Postexercise hypertrophic adaptations: a reexamination of the hormone hypothesis and its applicability to resistance training program design

J Strength Cond Res. 2013 Jun;27(6):1720-30. doi: 10.1519/JSC.0b013e31828ddd53.


It has been well documented in the literature that resistance training can promote marked increases in skeletal muscle mass. Postexercise hypertrophic adaptations are mediated by a complex enzymatic cascade whereby mechanical tension is molecularly transduced into anabolic and catabolic signals that ultimately lead to a compensatory response, shifting muscle protein balance to favor synthesis over degradation. Myocellular signaling is influenced, in part, by the endocrine system. Various hormones have been shown to alter the dynamic balance between anabolic and catabolic stimuli in muscle, helping to mediate an increase or decrease in muscle protein accretion. Resistance training can have an acute impact on the postexercise secretion of several of these hormones including insulin-like growth factor, testosterone, and growth hormone (GH). Studies show that hormonal spikes are magnified after hypertrophy-type exercise that involves training at moderate intensities with shortened rest intervals as compared with high-intensity strength-oriented training. The observed positive relationship between anabolic hormones and hypertrophy-type training has led to the hormone hypothesis, which postulates that acute postexercise hormonal secretions mediate increases in muscle size. Several researchers have suggested that these transient hormonal elevations may be more critical to hypertrophic adaptations than chronic changes in resting hormonal concentrations. Theoretically, high levels of circulating hormones increase the likelihood of interaction with receptors, which may have particular hypertrophic importance in the postworkout period when muscles are primed for anabolism. Moreover, hormonal spikes may enhance intracellular signaling so that postexercise protein breakdown is rapidly attenuated and anabolic processes are heightened, thereby leading to a greater supercompensatory response. Although the hormone hypothesis has received considerable support in the literature, several researchers have questioned its veracity, with some speculating that the purpose of postexercise hormonal elevations is to mobilize fuel stores rather than promote tissue anabolism. Therefore, the purpose of this article will be to critically and objectively review the current literature, and then draw relevant conclusions as to the potential role of acute systemic factors on muscle protein accretion.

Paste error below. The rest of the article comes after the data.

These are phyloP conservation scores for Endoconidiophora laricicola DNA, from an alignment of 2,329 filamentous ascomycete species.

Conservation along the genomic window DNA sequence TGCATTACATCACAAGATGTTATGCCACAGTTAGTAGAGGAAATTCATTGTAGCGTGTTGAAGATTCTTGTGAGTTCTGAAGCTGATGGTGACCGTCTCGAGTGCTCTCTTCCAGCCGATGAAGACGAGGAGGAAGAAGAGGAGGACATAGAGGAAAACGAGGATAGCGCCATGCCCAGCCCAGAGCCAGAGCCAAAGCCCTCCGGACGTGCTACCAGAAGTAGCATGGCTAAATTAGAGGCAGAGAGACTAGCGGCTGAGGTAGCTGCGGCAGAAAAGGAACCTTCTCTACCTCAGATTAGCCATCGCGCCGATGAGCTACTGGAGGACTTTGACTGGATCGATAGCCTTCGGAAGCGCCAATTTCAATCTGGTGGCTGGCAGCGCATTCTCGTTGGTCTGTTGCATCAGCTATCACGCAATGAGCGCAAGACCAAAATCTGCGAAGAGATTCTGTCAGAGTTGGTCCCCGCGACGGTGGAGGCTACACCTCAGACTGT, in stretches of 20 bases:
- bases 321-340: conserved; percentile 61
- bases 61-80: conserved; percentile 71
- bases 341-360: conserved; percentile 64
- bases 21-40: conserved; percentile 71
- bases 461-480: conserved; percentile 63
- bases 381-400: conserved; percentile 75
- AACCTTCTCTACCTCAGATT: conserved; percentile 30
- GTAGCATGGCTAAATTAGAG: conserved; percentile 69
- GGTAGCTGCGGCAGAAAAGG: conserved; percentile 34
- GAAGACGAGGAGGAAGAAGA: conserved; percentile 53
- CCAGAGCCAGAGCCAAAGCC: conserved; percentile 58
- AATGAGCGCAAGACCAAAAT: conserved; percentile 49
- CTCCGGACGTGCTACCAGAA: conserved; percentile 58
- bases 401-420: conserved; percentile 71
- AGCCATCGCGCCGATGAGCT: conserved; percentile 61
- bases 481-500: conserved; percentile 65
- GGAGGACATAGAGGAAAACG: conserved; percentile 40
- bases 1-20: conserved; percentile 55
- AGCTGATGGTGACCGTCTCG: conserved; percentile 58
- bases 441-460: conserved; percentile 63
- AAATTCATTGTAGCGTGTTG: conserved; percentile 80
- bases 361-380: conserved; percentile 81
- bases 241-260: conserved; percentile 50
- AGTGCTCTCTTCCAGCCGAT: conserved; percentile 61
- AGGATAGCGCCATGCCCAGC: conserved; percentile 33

Publication types

  • Review

MeSH terms

  • Adaptation, Physiological*
  • Exercise / physiology*
  • Human Growth Hormone / metabolism
  • Humans
  • Hypertrophy / metabolism
  • Insulin-Like Growth Factor I / metabolism
  • Muscle, Skeletal / metabolism*
  • Muscle, Skeletal / pathology*
  • Resistance Training* / methods
  • Signal Transduction
  • Testosterone / metabolism


  • Human Growth Hormone
  • Testosterone
  • Insulin-Like Growth Factor I